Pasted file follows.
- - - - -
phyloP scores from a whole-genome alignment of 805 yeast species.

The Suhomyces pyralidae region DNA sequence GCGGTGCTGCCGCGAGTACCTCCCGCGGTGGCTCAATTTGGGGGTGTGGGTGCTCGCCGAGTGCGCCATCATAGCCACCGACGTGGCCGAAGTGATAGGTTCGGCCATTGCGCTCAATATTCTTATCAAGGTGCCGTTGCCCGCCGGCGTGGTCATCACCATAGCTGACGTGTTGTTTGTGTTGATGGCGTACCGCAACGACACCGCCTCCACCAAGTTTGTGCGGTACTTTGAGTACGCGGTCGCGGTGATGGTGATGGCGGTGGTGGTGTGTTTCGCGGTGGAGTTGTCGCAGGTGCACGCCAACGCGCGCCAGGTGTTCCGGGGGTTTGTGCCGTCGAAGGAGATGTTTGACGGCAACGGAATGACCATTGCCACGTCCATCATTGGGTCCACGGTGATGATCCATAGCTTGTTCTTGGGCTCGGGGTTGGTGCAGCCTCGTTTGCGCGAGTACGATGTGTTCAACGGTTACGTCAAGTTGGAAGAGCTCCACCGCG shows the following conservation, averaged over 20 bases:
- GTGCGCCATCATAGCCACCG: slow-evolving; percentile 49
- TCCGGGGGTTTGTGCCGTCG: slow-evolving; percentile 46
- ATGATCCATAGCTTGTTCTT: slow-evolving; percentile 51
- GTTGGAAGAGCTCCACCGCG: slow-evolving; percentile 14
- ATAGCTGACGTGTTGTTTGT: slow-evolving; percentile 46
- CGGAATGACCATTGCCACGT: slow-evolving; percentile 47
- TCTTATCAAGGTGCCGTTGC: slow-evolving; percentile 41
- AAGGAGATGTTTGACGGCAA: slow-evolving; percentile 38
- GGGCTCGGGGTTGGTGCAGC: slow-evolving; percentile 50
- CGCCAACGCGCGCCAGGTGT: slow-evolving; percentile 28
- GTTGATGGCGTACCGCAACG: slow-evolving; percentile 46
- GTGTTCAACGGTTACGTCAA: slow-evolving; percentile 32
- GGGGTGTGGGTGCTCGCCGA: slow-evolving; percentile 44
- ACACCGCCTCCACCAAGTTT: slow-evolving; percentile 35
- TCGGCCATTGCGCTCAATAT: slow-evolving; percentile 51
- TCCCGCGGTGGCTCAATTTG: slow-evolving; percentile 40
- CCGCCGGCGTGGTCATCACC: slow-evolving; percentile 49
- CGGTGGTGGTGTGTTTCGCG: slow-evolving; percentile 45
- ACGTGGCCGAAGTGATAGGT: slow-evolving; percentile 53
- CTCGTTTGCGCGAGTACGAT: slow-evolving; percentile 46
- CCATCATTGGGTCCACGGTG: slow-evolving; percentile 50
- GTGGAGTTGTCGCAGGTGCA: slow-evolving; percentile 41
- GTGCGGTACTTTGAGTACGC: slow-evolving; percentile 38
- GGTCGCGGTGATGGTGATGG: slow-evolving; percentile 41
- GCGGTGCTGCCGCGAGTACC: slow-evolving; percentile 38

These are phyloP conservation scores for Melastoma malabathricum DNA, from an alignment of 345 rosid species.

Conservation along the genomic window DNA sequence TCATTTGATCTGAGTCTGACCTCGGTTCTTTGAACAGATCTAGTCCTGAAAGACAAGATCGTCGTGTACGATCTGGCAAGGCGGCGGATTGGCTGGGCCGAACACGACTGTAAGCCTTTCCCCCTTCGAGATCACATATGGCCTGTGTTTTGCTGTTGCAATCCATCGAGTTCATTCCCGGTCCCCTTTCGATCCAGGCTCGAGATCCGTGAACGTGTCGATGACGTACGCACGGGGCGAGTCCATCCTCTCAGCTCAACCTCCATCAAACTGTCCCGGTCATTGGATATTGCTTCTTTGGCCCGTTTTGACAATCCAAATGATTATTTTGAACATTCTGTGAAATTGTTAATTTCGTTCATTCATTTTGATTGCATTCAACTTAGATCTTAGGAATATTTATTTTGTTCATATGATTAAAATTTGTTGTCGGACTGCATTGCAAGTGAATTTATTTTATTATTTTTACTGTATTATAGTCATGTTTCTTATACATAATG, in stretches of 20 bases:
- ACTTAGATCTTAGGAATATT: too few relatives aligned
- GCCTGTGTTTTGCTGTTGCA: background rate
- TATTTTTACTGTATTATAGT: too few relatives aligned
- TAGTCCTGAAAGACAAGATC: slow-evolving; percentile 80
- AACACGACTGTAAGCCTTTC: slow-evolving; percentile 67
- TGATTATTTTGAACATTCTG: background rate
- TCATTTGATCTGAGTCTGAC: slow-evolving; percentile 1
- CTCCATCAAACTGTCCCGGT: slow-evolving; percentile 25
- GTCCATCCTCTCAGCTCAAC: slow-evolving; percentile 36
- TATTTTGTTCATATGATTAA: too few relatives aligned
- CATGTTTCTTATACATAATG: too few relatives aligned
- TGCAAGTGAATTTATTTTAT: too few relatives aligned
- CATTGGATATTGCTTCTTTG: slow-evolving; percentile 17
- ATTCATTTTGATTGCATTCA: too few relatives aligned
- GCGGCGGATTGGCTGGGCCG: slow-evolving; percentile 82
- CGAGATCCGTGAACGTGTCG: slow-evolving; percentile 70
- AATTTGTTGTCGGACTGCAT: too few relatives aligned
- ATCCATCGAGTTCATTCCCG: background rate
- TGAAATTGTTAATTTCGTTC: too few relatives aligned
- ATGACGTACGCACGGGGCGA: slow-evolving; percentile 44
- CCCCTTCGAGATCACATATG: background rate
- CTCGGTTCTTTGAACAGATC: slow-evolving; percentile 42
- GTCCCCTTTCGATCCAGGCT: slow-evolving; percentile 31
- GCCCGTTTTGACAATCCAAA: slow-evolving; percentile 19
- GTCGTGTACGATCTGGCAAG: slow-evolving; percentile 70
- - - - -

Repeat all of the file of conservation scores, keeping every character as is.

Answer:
phyloP scores from a whole-genome alignment of 805 yeast species.

The Suhomyces pyralidae region DNA sequence GCGGTGCTGCCGCGAGTACCTCCCGCGGTGGCTCAATTTGGGGGTGTGGGTGCTCGCCGAGTGCGCCATCATAGCCACCGACGTGGCCGAAGTGATAGGTTCGGCCATTGCGCTCAATATTCTTATCAAGGTGCCGTTGCCCGCCGGCGTGGTCATCACCATAGCTGACGTGTTGTTTGTGTTGATGGCGTACCGCAACGACACCGCCTCCACCAAGTTTGTGCGGTACTTTGAGTACGCGGTCGCGGTGATGGTGATGGCGGTGGTGGTGTGTTTCGCGGTGGAGTTGTCGCAGGTGCACGCCAACGCGCGCCAGGTGTTCCGGGGGTTTGTGCCGTCGAAGGAGATGTTTGACGGCAACGGAATGACCATTGCCACGTCCATCATTGGGTCCACGGTGATGATCCATAGCTTGTTCTTGGGCTCGGGGTTGGTGCAGCCTCGTTTGCGCGAGTACGATGTGTTCAACGGTTACGTCAAGTTGGAAGAGCTCCACCGCG shows the following conservation, averaged over 20 bases:
- GTGCGCCATCATAGCCACCG: slow-evolving; percentile 49
- TCCGGGGGTTTGTGCCGTCG: slow-evolving; percentile 46
- ATGATCCATAGCTTGTTCTT: slow-evolving; percentile 51
- GTTGGAAGAGCTCCACCGCG: slow-evolving; percentile 14
- ATAGCTGACGTGTTGTTTGT: slow-evolving; percentile 46
- CGGAATGACCATTGCCACGT: slow-evolving; percentile 47
- TCTTATCAAGGTGCCGTTGC: slow-evolving; percentile 41
- AAGGAGATGTTTGACGGCAA: slow-evolving; percentile 38
- GGGCTCGGGGTTGGTGCAGC: slow-evolving; percentile 50
- CGCCAACGCGCGCCAGGTGT: slow-evolving; percentile 28
- GTTGATGGCGTACCGCAACG: slow-evolving; percentile 46
- GTGTTCAACGGTTACGTCAA: slow-evolving; percentile 32
- GGGGTGTGGGTGCTCGCCGA: slow-evolving; percentile 44
- ACACCGCCTCCACCAAGTTT: slow-evolving; percentile 35
- TCGGCCATTGCGCTCAATAT: slow-evolving; percentile 51
- TCCCGCGGTGGCTCAATTTG: slow-evolving; percentile 40
- CCGCCGGCGTGGTCATCACC: slow-evolving; percentile 49
- CGGTGGTGGTGTGTTTCGCG: slow-evolving; percentile 45
- ACGTGGCCGAAGTGATAGGT: slow-evolving; percentile 53
- CTCGTTTGCGCGAGTACGAT: slow-evolving; percentile 46
- CCATCATTGGGTCCACGGTG: slow-evolving; percentile 50
- GTGGAGTTGTCGCAGGTGCA: slow-evolving; percentile 41
- GTGCGGTACTTTGAGTACGC: slow-evolving; percentile 38
- GGTCGCGGTGATGGTGATGG: slow-evolving; percentile 41
- GCGGTGCTGCCGCGAGTACC: slow-evolving; percentile 38

These are phyloP conservation scores for Melastoma malabathricum DNA, from an alignment of 345 rosid species.

Conservation along the genomic window DNA sequence TCATTTGATCTGAGTCTGACCTCGGTTCTTTGAACAGATCTAGTCCTGAAAGACAAGATCGTCGTGTACGATCTGGCAAGGCGGCGGATTGGCTGGGCCGAACACGACTGTAAGCCTTTCCCCCTTCGAGATCACATATGGCCTGTGTTTTGCTGTTGCAATCCATCGAGTTCATTCCCGGTCCCCTTTCGATCCAGGCTCGAGATCCGTGAACGTGTCGATGACGTACGCACGGGGCGAGTCCATCCTCTCAGCTCAACCTCCATCAAACTGTCCCGGTCATTGGATATTGCTTCTTTGGCCCGTTTTGACAATCCAAATGATTATTTTGAACATTCTGTGAAATTGTTAATTTCGTTCATTCATTTTGATTGCATTCAACTTAGATCTTAGGAATATTTATTTTGTTCATATGATTAAAATTTGTTGTCGGACTGCATTGCAAGTGAATTTATTTTATTATTTTTACTGTATTATAGTCATGTTTCTTATACATAATG, in stretches of 20 bases:
- ACTTAGATCTTAGGAATATT: too few relatives aligned
- GCCTGTGTTTTGCTGTTGCA: background rate
- TATTTTTACTGTATTATAGT: too few relatives aligned
- TAGTCCTGAAAGACAAGATC: slow-evolving; percentile 80
- AACACGACTGTAAGCCTTTC: slow-evolving; percentile 67
- TGATTATTTTGAACATTCTG: background rate
- TCATTTGATCTGAGTCTGAC: slow-evolving; percentile 1
- CTCCATCAAACTGTCCCGGT: slow-evolving; percentile 25
- GTCCATCCTCTCAGCTCAAC: slow-evolving; percentile 36
- TATTTTGTTCATATGATTAA: too few relatives aligned
- CATGTTTCTTATACATAATG: too few relatives aligned
- TGCAAGTGAATTTATTTTAT: too few relatives aligned
- CATTGGATATTGCTTCTTTG: slow-evolving; percentile 17
- ATTCATTTTGATTGCATTCA: too few relatives aligned
- GCGGCGGATTGGCTGGGCCG: slow-evolving; percentile 82
- CGAGATCCGTGAACGTGTCG: slow-evolving; percentile 70
- AATTTGTTGTCGGACTGCAT: too few relatives aligned
- ATCCATCGAGTTCATTCCCG: background rate
- TGAAATTGTTAATTTCGTTC: too few relatives aligned
- ATGACGTACGCACGGGGCGA: slow-evolving; percentile 44
- CCCCTTCGAGATCACATATG: background rate
- CTCGGTTCTTTGAACAGATC: slow-evolving; percentile 42
- GTCCCCTTTCGATCCAGGCT: slow-evolving; percentile 31
- GCCCGTTTTGACAATCCAAA: slow-evolving; percentile 19
- GTCGTGTACGATCTGGCAAG: slow-evolving; percentile 70